It’s the perfect storm for lime lovers: An unprecedented shortage is hitting just as we approach the biggest margarita holiday of the year, Cinco de Mayo.
The news media is abuzz about the price of these little greenies. Frequent fliers are moaning about the demise of wedges of lime for their airborne gin and tonics. Consumers at the grocery store are in green sticker shock. According to United States Department of Agriculture data, the retail price of a lime has nearly doubled versus one year ago, the highest point of every year due to the holiday demand.
Why? It’s a new case of Montezuma’s revenge.
Mexico supplies about 95 – 97% of the limes used in the United States, and their groves were hit with rains and disease, so the growers agreed to take prices up. Florida and California, the other two major sources, have had weather issues.
So, what’s a lime lover to do? Or a top quality Mexican restaurant?
Barbara Sibley, chef owner of Manhattan’s La Palapa (www.lapalapa.com) is addressing the problem by being extra creative:
“La Palapa is known for our fresh lime margaritas, so I really can’t change the recipe.
“What I am doing is not using limes to garnish — if guests would like an extra lime to squeeze into their drink we are happy to provide it. We have reduced the limes we cut for garnish from three cases a week to one. Amazing how much must be wasted on a regular basis! Essentially limes have gone from being a garnish that is inconsequential to the food cost of the dish to an integral part of the food cost.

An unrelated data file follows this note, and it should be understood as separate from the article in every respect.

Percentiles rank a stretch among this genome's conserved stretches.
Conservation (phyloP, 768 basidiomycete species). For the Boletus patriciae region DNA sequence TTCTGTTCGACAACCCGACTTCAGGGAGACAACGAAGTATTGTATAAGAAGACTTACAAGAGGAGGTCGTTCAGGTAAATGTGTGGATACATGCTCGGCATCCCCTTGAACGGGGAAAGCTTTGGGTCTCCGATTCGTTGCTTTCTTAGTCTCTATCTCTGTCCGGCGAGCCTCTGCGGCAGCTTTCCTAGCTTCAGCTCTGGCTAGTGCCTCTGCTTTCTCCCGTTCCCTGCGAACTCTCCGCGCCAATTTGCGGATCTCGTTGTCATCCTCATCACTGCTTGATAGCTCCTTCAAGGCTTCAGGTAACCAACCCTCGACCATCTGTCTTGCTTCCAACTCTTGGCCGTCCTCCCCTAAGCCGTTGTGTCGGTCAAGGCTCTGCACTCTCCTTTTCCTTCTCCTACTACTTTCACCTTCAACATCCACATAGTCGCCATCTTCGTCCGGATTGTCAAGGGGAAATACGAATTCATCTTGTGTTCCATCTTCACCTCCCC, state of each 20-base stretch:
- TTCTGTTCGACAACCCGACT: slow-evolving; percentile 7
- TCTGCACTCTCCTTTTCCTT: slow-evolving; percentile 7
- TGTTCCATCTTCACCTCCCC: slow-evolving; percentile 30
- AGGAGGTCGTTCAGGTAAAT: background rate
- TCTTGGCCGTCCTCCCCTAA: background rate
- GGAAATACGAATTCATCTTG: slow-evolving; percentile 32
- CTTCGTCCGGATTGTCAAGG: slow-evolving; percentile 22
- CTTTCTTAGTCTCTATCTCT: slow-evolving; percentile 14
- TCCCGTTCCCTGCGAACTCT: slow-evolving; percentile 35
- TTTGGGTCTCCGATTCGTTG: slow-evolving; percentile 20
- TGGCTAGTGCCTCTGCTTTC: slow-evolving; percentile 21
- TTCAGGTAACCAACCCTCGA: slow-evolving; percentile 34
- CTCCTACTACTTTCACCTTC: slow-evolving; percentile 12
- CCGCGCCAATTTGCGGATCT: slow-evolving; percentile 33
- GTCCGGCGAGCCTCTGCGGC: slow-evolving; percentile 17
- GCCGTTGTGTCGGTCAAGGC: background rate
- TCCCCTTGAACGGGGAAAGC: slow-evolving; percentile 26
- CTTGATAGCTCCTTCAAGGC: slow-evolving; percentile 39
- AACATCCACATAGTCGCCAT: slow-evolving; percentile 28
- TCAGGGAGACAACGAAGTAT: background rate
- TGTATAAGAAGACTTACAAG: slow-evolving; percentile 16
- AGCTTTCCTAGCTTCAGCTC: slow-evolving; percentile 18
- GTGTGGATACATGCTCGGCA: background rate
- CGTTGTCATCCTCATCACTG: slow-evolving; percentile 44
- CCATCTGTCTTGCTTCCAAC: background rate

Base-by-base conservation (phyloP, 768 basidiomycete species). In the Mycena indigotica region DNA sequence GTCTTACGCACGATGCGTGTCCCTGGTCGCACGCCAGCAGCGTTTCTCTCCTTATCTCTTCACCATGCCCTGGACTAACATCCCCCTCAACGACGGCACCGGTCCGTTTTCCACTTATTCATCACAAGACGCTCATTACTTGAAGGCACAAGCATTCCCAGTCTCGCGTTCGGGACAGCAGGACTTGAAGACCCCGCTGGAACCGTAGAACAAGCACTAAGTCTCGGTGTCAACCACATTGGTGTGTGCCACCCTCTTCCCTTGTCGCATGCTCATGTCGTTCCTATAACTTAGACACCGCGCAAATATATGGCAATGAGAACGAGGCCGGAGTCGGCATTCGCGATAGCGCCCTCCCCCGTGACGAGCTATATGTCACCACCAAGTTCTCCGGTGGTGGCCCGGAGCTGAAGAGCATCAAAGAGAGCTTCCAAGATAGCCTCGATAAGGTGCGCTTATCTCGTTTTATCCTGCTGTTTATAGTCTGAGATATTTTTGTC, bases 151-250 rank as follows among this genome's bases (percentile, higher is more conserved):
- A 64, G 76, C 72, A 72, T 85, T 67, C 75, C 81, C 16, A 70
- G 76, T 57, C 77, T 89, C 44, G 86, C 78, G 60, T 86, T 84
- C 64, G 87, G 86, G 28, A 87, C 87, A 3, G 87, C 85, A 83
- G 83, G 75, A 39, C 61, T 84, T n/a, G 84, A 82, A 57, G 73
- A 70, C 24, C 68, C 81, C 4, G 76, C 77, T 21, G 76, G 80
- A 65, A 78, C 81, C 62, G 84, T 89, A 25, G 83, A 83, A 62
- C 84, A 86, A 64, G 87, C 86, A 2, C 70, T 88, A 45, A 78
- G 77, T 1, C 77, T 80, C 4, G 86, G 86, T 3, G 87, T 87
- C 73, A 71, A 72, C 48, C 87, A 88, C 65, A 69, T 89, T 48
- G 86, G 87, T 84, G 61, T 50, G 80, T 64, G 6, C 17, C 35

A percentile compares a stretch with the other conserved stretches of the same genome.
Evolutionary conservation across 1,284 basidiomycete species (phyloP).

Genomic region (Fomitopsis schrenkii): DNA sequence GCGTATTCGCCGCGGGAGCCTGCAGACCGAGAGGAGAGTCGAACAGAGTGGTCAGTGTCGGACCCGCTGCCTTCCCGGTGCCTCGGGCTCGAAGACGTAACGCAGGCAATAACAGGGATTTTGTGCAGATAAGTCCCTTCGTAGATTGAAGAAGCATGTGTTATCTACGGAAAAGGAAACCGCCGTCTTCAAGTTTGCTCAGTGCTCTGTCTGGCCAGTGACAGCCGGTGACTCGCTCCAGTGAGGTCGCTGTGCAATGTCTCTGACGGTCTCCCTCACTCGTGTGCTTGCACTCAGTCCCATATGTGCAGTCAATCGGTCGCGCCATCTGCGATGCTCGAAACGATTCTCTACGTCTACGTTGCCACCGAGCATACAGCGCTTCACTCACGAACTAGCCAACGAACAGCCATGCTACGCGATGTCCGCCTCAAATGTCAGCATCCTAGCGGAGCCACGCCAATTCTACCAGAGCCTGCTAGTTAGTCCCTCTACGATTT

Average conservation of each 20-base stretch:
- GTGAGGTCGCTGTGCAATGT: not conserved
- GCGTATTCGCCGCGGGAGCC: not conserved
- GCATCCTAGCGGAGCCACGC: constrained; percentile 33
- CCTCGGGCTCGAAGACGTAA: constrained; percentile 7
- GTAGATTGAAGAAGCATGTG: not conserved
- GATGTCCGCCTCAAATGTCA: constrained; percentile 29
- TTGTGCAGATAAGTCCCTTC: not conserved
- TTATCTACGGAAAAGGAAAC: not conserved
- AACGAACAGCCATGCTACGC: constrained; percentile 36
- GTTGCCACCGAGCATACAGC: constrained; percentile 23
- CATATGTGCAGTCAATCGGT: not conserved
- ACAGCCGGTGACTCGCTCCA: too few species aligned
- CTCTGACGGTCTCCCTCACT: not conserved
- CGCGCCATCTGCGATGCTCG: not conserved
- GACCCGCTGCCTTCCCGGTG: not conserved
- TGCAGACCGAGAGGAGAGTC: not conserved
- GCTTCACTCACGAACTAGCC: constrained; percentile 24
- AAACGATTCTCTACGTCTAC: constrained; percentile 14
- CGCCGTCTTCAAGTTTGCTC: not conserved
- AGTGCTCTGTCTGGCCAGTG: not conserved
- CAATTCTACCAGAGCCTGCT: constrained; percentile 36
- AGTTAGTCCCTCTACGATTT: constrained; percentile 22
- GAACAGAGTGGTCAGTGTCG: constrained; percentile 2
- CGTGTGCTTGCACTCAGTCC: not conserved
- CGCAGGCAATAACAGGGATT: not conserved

“Other ways I am dealing with it is the opposite of “when life gives your lemons make lemonade.” Instead of using limes, I am using alternate ways to provide tartness in cocktails.”
La Palapa has a range of non-traditional margaritas made tart with hibiscus, passion fruit, tamarind or nopal cactus juice, and the recipes are unsweetened, in perfect balance. Wild Hibiscus Heart Tea is pure hibiscus if trying this at home.
So stick with restaurants like La Palapa, who are not going to compromise with an ersatz sour mix for their beverages.
For G & T, use a wedge of lemon instead of the lime, like the Brits do. Jolly good, by the way. (The nickname “limeys” for the English whose olden day sailors consumed limes to prevent scurvy is quite ironic here).
Substitute Key limes in your recipes. What we simply call “limes” are also known as “Persian limes”, as opposed to the smaller, more acidic “Key limes,” best loved for the delicious pale yellow confection, Key lime pie.
Although normally higher in price than regular limes, their prices have not escalated in recent days. You may need to up the quantity of Triple Sec in the margarita to balance the higher acidity. Or you can forget the cocktail and just make a nice pie.